First circular residential building in Venlo with sustainable vertical greenery
- MobiPanel living wall
A stunning building stands out on the skyline of the Maaswaard neighbourhood in Venlo. The residential complex of 95 self-contained apartments is the city’s first circular residential building. The green facade is planted with seven different species of greenery across an area of 97m2 using Mobilane’s patented MobiPanel system.
Kraaijvanger Architects from Rotterdam designed the complex in partnership with developers B-Right Urbanliving and Janssen de Jong and construction contractors Janssen de Jong bouw zuid. Back in 2020, the local authority published its ambitions for sustainability. Kraaijvanger Architects translated this vision into a design, which eventually resulted in this circular residential building with vertical greenery.
MobiPanel makes nature-inclusive building possible
MobiPanel was specially developed to make future-proof and sustainable building even more accessible. The living wall system was developed with circularity in mind; all components are therefore dismountable, remountable and recyclable. Mobilane’s plant cassettes feature two spacious slots for plants of various sizes. The MobiPanel living wall system therefore lends itself to a wide range of plants. Water is absorbed from the internal water buffer via a capillary microfibre cloth. An automated irrigation and drainage system ensures a balanced water supply and efficient water consumption in the green façade.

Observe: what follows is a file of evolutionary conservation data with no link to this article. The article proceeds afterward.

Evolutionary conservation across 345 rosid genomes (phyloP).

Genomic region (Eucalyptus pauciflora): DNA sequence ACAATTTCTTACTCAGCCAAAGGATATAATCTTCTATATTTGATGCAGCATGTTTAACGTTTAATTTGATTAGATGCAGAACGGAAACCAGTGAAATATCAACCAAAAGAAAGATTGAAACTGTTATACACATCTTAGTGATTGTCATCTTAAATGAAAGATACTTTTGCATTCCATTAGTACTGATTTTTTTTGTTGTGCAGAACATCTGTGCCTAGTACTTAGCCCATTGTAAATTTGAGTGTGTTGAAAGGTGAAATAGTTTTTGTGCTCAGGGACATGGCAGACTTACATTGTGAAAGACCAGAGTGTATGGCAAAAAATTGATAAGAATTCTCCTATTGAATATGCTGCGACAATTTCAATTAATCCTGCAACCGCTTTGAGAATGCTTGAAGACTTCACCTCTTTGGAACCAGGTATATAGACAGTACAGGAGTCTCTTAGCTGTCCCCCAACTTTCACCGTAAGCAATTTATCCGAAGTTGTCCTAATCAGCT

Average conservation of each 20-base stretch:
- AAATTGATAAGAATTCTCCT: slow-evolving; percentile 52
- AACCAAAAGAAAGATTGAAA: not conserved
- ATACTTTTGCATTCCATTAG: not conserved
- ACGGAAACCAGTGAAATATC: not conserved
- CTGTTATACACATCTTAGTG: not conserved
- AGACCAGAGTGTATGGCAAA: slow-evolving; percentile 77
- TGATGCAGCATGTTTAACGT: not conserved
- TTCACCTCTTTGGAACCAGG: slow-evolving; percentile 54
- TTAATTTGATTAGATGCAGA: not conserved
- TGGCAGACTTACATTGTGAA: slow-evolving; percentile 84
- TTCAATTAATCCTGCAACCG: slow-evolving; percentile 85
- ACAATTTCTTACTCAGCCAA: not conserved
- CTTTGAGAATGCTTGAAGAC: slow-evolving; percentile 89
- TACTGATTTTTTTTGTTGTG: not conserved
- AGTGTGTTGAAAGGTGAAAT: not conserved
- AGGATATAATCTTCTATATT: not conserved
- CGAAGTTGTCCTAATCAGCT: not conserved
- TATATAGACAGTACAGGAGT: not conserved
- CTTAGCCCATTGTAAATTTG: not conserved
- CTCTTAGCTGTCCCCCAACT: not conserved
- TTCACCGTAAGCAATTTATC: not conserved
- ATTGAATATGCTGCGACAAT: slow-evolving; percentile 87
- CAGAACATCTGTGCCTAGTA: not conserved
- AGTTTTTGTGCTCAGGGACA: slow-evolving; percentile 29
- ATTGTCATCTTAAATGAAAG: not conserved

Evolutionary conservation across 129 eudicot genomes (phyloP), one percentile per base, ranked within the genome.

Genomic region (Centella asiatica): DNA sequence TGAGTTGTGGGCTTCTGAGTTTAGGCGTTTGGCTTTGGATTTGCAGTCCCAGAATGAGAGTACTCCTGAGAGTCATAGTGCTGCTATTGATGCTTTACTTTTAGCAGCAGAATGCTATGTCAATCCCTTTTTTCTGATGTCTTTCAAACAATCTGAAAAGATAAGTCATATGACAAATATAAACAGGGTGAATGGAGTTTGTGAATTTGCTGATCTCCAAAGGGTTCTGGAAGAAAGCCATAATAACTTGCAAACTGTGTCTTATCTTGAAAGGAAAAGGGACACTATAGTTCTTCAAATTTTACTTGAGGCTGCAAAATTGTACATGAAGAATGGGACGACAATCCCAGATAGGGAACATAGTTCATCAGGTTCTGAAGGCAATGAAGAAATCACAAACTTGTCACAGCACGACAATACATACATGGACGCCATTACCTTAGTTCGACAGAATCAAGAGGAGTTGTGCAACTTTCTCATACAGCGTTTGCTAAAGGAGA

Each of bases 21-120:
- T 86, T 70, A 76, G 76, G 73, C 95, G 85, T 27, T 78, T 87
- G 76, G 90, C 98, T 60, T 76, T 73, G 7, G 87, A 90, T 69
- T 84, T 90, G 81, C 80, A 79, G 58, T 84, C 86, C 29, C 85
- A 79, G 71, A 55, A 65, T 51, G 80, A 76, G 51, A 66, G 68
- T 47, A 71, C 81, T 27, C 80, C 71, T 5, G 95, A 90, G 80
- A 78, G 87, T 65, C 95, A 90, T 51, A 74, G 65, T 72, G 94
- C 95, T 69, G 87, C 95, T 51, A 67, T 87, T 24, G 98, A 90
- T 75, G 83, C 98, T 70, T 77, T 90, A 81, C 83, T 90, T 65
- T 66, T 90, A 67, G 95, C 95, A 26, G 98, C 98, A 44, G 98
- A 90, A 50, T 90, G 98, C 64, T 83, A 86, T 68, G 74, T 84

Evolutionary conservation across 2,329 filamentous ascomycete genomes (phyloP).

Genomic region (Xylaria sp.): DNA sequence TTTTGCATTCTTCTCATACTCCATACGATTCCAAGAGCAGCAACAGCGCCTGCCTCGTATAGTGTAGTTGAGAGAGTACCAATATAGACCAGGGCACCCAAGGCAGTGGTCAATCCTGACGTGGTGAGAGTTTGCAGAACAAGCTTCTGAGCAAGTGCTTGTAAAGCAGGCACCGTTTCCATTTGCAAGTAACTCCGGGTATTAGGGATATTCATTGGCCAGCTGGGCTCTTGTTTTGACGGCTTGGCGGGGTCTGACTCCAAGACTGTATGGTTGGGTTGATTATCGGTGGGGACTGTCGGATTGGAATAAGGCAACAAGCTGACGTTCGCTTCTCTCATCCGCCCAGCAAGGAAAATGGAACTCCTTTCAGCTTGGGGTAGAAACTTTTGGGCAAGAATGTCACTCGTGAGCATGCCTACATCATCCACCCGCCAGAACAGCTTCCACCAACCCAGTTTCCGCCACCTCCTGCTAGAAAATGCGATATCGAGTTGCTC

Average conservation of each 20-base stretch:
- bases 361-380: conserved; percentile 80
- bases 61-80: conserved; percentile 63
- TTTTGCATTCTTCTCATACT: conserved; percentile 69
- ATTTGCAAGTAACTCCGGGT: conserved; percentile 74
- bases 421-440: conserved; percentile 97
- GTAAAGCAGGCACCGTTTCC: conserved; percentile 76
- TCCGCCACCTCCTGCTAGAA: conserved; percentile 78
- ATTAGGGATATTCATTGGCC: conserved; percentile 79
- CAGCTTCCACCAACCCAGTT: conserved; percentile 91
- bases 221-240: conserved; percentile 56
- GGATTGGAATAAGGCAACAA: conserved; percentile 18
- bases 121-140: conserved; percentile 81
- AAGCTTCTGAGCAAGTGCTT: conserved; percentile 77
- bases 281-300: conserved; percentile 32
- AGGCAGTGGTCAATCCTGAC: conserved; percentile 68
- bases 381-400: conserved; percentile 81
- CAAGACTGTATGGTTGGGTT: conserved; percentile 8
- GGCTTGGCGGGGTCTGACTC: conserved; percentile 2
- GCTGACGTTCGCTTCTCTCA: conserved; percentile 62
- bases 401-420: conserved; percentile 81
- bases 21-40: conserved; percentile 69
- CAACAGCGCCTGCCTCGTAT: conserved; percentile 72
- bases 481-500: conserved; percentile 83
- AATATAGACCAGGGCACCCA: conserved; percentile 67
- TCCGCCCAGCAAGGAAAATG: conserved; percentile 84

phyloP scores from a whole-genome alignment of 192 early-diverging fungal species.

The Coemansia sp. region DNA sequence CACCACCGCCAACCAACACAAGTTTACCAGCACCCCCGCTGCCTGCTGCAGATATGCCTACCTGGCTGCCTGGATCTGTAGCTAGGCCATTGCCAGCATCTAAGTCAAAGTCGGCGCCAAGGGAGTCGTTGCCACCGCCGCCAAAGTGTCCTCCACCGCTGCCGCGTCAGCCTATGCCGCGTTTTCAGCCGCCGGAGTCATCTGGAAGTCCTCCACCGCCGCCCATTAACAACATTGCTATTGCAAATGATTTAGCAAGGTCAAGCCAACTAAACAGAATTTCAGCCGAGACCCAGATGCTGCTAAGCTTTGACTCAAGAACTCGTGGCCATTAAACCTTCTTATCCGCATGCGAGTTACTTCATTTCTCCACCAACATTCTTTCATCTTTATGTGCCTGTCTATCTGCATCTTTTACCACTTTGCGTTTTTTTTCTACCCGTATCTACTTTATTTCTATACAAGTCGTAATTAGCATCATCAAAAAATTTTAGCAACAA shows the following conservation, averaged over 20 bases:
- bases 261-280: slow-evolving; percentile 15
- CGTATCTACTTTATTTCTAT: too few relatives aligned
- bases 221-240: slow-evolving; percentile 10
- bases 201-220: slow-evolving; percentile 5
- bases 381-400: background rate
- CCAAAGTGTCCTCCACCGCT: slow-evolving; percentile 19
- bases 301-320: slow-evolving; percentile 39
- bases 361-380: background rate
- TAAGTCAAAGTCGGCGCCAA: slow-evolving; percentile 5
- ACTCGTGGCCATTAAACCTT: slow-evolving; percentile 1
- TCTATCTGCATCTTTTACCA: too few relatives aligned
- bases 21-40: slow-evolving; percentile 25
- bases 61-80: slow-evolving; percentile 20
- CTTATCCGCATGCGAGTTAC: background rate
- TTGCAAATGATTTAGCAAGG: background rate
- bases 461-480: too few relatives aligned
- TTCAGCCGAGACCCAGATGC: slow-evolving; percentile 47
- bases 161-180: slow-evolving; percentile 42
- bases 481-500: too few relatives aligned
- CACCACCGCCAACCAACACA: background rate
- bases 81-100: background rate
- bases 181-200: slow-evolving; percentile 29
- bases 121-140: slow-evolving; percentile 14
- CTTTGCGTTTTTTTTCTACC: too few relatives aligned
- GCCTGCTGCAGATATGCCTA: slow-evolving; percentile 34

Responding to the smaller household trend
Tommi Helgason, planning coordinator at Janssen de Jong bouw zuid, explains: “The building is adjacent to Venlo town hall, which is a circular building with green walls accounting for a high proportion of the facade. The architect used the green walls to integrate the residential building into the town hall design. Everyone is very happy with the result; it looks great.”
All new apartments are built directly adjacent to the town hall. The building is a circular cousin to the original cradle-to-cradle administrative building, with tweaks for residential use, resulting in a comfortable and ambitious biophilic design project. This complex has been designed with 80 two-room apartments and 15 studios. This was done in an effort to cater to the ever-increasing demand for single and two-person households in Venlo.
To seamlessly integrate the new building with the existing town hall, the complex was also constructed using wood, aluminium and concrete (some of which was recycled). The residential building also features green facades. These bring nature into parts of the complex and provide a new habitat for birds, insects and other species. The seven different plant species – including campanula poscharskyana ‘Stella’, bergenia ‘Bressingham White’ and geranium ‘Rozanne’ – combine to produce a fantastic sea of purple flowers during the blooming season.
Green facade boosts air quality
“Like the town hall, the residential building also has its own striking green facade”, says Hashmat Fagirzada, project manager and designer at Kraaijvanger Architects. “The primary purpose of this green facade is to enhance air quality in Venlo. The plants used in the facade were specially selected for their positive effects on air. They convert carbon dioxide (CO2) into oxygen, filter out fine particulate matter and absorb nitrogen oxides and ozone. The vertical greenery also naturally insulates the building against heat, cold and noise. It boosts biodiversity, as the plants on the apartment building have been chosen to complement the greenery at street level. This helps to boost nature on many different levels. The plants also add moisture to the air in the building.”
For the residents of the building, the impact of these sustainable design decisions is not just environmental; social sustainability is also central to the concept. The shared green spaces, such as the internal courtyard garden, the laundry room and the meeting space, encourage residents to stay in touch – a great benefit for smaller households.